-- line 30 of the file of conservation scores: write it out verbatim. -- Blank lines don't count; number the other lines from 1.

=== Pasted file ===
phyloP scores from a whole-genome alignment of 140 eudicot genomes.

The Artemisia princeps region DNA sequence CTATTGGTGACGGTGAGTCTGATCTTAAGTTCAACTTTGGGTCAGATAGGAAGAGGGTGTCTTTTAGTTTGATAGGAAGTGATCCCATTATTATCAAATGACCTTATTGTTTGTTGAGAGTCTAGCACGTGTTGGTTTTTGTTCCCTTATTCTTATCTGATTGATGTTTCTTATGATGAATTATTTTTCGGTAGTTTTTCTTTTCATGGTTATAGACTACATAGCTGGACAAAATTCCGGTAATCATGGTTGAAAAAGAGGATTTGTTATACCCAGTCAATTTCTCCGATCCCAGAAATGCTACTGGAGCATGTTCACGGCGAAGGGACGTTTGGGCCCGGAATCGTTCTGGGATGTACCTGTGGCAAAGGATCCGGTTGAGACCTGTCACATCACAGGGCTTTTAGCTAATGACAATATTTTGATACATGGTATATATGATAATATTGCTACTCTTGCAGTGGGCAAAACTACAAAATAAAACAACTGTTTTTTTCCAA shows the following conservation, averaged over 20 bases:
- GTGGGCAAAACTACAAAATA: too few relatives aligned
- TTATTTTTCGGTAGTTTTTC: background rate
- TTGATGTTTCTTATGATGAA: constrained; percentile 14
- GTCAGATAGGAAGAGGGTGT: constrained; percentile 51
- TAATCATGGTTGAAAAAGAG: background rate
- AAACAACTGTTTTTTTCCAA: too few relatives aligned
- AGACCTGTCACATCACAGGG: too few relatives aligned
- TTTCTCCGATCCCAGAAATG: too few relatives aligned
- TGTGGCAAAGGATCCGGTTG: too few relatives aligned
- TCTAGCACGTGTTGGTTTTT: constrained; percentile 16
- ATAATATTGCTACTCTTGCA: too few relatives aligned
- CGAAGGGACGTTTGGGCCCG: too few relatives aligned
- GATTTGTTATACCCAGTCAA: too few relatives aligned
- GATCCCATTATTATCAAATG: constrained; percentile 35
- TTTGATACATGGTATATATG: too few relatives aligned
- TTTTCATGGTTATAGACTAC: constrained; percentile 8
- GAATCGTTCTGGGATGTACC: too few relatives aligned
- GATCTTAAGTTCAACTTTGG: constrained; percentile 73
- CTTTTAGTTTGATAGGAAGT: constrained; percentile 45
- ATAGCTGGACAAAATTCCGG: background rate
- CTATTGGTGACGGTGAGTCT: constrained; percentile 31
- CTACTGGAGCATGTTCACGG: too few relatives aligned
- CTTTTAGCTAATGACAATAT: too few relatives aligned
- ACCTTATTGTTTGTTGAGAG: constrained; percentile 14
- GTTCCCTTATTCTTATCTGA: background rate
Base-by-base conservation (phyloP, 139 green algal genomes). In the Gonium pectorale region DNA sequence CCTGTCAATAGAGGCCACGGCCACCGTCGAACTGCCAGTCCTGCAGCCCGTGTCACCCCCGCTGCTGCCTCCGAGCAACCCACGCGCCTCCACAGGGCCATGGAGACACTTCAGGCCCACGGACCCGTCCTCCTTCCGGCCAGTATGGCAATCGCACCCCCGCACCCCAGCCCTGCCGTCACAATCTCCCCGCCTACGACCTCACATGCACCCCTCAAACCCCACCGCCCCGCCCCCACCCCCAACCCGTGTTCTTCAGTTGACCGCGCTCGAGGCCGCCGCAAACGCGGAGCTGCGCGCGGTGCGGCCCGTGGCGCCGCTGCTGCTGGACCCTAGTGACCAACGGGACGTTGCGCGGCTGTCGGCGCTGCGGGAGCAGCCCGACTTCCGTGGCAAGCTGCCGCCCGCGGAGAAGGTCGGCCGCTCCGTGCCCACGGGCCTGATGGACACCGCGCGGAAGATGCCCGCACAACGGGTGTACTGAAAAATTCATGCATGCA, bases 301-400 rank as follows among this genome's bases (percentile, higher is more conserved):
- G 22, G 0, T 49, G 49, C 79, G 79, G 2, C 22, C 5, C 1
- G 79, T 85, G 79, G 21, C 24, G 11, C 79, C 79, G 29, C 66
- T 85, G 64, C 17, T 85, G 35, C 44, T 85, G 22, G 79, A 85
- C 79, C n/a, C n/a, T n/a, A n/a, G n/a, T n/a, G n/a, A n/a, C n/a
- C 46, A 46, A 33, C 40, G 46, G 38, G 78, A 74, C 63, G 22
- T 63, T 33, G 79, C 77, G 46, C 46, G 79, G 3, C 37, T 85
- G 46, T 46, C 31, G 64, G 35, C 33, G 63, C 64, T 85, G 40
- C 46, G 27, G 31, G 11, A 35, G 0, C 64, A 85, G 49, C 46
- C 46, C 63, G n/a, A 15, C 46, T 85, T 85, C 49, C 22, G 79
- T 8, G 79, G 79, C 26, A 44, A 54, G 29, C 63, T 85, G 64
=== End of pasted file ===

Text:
- G 79, T 85, G 79, G 21, C 24, G 11, C 79, C 79, G 29, C 66